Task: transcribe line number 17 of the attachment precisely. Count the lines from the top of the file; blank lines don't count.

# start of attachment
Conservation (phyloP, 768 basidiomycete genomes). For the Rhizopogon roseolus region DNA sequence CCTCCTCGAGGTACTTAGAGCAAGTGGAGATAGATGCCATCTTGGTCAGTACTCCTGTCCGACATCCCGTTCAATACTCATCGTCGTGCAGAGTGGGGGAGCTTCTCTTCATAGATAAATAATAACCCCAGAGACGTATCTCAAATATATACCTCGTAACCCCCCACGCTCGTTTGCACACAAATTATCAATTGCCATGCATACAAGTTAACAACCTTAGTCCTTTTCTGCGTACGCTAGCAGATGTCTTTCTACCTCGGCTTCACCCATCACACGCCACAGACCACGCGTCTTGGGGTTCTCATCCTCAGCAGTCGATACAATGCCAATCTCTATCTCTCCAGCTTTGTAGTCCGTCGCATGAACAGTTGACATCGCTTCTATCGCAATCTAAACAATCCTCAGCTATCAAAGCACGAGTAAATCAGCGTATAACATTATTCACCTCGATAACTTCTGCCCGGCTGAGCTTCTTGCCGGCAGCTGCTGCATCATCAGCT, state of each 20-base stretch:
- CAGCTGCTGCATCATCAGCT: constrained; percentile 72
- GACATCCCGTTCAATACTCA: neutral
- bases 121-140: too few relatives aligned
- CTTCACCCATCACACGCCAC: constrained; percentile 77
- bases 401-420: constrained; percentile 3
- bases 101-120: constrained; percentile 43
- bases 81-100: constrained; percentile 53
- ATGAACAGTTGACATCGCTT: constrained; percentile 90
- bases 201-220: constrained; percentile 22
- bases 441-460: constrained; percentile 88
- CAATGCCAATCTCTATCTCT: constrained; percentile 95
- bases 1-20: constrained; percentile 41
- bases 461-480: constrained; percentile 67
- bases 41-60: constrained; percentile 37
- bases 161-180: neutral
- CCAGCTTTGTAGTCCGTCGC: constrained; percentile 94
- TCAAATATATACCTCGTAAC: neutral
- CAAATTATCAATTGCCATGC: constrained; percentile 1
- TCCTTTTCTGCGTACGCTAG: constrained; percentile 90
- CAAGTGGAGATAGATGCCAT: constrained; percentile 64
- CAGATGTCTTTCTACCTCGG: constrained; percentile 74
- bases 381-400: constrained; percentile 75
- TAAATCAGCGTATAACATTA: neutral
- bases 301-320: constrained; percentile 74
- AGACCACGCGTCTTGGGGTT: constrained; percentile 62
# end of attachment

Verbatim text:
- CCAGCTTTGTAGTCCGTCGC: constrained; percentile 94